2. Titles & Descriptions
    Serving The Right Information, Shown To The Right Customers

    Making sure that your titles and descriptions within your feed reflect what people are searching for on Google is imperative - you should make sure they are as relevant as possible, without including unnecessary waffle.

    Google uses your Titles and Descriptions to match your products to customer search queries.

    As an example; if your Title included the Brand, Product Type, Style Name, Colour and Gender, customers searching for these attributes (such as “Nike Women’s Red Trainers”), are most likely going to be shown products highly relatable to these products.

    You could also save money on customer’s clicking on your product if some information doesn’t match up in your Titles to what the customer searched for, as in the image below where the second product clearly highlights that the product is for Children, not Women.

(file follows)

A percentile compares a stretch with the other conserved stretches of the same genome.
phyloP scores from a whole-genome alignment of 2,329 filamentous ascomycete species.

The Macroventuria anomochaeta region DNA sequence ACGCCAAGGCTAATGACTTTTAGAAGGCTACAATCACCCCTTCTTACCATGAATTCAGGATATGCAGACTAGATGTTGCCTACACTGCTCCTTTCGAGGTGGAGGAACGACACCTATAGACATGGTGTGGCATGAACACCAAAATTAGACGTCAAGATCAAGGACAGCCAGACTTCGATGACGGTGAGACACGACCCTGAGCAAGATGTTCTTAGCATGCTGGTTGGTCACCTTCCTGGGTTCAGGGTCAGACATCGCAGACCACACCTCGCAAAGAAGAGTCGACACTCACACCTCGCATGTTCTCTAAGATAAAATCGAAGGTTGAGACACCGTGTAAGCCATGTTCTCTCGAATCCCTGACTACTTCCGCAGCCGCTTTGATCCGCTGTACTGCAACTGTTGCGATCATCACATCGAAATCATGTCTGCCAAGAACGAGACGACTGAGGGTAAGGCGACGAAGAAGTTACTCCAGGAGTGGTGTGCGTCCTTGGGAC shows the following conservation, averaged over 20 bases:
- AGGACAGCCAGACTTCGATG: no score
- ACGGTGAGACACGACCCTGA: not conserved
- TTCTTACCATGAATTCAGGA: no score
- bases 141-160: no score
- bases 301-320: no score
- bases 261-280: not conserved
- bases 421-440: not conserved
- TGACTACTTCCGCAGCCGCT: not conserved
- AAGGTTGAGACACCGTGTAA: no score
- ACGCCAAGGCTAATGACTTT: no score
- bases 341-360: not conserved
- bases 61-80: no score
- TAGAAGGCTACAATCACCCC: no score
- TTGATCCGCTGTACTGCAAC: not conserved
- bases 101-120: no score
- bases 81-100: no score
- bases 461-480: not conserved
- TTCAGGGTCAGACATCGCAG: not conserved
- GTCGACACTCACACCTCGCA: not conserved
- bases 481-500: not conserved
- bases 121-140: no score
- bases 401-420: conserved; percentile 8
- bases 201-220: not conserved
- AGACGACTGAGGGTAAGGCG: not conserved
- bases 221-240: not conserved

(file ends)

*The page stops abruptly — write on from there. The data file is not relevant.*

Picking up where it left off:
When creating titles and descriptions, think of what keywords customers are most likely to be using to find your products and use these in your titles to make your products highly discoverable.

3. Custom Labels
Customising The Feed To Support Underlying Strategies

Unlike Prices, Titles and Descriptions, Custom Labels aren’t necessary to the feed.

Instead, we recommend using Custom Labels to support splitting out campaigns within your Google Ads accounts by either profit margins or by ROAS Targets.

To do this, you will need to add the attribute ‘Custom_Label_0’ (there are currently 5 different custom labels you can use to add additional information to your feed, but if you’re new to it, we’d recommend starting with Custom Label 0) into your feed.

From here, against each ID, start tagging up your profit margins or target ROAS per item. For example, perhaps you sell different types of Footwear.